Children of the Revolution: DCI Banks 21 - DCI Banks (Paperback)Peter Robinson (author)
- In stock online
Ex-college lecturer Gavin Miller is found dead; his distorted body strewn across a disused railway track near his home. There's no sign of a struggle, and no concrete evidence except for one distinguishing package: GBP5,000 of cash, tucked inside the man's pocket.
But when DCI Banks delves into Miller's past, he uncovers a troubled existence tarnished by accusations of abuse and misconduct which throws up an array of puzzling questions.
What really occurred at the college where the victim used to teach?
How was he embroiled in political activism at Essex University, over forty years ago?
And what links him to an upstanding pillar of the community, who also harbours a dark secret from her past?
One thing is clear: someone will stop at nothing - even murder - to prevent Banks from discovering the truth . . .
Publisher: Hodder & Stoughton General Division
Number of pages: 400
Weight: 288 g
Dimensions: 197 x 130 x 26 mm
Robinson's gift for realistic characterisation is matched by an authentically realised sense of place; landscape is a crucial element in his work * Good Book Guide *
A wonderful, well-written plot with a great twist and strong characters . . . a page-turning read * Woman's Way *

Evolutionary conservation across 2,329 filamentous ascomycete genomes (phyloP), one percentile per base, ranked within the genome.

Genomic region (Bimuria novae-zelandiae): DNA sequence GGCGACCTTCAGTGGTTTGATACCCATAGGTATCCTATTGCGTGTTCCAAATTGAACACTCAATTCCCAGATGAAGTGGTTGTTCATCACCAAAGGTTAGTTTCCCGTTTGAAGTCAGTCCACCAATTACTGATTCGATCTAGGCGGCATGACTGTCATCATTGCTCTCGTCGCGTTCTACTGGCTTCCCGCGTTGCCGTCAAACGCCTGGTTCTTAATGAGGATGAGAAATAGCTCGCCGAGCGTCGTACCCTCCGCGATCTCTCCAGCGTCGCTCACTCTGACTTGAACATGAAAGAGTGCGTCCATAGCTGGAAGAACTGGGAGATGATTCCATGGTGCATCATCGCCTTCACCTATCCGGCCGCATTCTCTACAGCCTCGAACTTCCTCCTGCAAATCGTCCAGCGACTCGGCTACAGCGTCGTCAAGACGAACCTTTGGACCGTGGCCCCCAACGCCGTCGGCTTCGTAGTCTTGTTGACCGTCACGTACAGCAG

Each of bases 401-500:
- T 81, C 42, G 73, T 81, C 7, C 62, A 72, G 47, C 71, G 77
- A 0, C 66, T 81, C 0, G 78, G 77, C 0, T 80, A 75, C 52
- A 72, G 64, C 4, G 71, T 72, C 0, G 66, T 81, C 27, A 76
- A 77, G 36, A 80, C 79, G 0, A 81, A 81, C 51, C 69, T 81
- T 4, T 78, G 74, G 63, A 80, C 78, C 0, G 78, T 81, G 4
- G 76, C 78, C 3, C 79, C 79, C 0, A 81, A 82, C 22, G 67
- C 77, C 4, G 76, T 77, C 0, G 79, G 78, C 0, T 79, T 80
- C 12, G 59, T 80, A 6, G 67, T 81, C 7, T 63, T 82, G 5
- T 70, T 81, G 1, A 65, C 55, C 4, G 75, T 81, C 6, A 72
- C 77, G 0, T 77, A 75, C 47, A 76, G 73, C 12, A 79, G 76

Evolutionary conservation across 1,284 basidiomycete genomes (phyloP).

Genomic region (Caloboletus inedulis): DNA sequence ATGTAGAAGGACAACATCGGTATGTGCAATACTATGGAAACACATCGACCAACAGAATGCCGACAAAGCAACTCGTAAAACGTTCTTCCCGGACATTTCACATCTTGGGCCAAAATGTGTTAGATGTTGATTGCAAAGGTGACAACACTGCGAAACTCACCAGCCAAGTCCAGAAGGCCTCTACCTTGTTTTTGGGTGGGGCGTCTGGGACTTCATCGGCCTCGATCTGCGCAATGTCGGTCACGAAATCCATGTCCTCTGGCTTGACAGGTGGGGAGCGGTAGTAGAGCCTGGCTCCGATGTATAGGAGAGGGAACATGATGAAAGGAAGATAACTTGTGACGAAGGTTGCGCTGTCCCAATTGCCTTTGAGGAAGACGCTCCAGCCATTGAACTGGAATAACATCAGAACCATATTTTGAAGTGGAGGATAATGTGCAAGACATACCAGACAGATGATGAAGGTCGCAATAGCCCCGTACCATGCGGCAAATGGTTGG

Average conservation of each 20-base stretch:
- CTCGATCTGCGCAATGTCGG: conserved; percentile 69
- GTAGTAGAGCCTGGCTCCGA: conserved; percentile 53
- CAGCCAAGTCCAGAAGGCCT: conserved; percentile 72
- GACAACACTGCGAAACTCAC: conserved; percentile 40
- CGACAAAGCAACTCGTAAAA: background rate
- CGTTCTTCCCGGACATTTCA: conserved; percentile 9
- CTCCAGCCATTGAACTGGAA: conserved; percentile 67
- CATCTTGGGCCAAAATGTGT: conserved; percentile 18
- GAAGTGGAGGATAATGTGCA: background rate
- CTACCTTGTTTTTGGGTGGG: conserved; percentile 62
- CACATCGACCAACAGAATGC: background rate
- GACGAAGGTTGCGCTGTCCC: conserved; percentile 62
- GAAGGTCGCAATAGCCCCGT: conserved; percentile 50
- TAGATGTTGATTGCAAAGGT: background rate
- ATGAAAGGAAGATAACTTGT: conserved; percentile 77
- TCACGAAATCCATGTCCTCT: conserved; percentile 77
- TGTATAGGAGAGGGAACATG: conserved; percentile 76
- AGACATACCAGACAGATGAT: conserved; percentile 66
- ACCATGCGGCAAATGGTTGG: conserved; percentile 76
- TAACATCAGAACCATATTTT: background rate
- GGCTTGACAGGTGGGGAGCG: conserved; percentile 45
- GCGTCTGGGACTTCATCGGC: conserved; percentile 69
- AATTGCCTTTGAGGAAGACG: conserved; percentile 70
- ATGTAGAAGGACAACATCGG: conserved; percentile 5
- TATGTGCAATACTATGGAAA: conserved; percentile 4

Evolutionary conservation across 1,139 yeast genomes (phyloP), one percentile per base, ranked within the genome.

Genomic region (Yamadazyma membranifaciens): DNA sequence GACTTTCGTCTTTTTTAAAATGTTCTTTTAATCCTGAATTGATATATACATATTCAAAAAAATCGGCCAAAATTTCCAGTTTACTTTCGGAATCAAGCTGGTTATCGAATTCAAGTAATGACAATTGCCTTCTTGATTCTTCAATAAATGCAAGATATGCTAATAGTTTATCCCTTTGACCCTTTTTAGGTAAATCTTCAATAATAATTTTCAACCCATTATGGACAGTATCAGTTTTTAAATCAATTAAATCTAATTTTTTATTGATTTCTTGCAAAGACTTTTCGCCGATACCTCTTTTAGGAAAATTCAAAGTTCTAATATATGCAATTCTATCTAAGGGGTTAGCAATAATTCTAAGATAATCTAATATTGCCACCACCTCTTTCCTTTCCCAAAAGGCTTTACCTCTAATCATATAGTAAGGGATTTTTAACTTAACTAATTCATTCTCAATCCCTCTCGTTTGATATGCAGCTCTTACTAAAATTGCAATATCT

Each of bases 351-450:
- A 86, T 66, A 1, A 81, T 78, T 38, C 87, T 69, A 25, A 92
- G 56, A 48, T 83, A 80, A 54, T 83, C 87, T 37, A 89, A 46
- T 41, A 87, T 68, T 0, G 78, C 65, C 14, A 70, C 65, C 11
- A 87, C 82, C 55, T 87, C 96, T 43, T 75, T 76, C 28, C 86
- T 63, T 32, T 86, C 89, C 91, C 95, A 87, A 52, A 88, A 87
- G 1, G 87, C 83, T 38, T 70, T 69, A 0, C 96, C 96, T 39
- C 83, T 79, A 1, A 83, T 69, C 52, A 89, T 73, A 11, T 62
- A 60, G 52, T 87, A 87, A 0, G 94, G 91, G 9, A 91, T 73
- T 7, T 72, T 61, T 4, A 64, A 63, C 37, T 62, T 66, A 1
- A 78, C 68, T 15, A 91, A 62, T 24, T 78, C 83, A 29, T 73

A wonderful, well-written plot with a great twist and strong characters and there's even romance on the cards for Banks too. A page-turning read for both fans of Robinson and Banks and readers who really enjoy a good crime-thriller. * Woman's Way *
Peter Robinson deserves a place near, perhaps even at the top of, the British crime writers' league * The Times *
Classic Robinson: a labyrinthine plot merged with deft characterisation * Observer *
Brilliant! . . . Gut-wrenching plotting, alongside heart-wrenching portraits of the characters who populate his world, not to mention the top-notch police procedure. -- Jeffery Deaver
Detective Chief Inspector Banks, the artsy and melancholic Yorkshire detective, and his snarky sidekick, Detective Inspector Annie Cabbot, are consistently fun to watch . . . As usual with a Banks novel, the chief inspector's frictions with higher-ups are nearly as gripping as the unraveling of the case itself. First-rate procedural and character study . . . this is one of the series' highlights. -- Starred Review * Booklist *
Robinson's gift for realistic characterisation is matched by an authentically realised sense of place; landscape is a crucial element in his work. The Alan Banks books have won many awards over the years including the Arthur Ellis award for best crime novel for Past Reason Hated and the Anthony Award for In a Dry Season; Children of the Revolution is a solid entry. * Good Book Guide *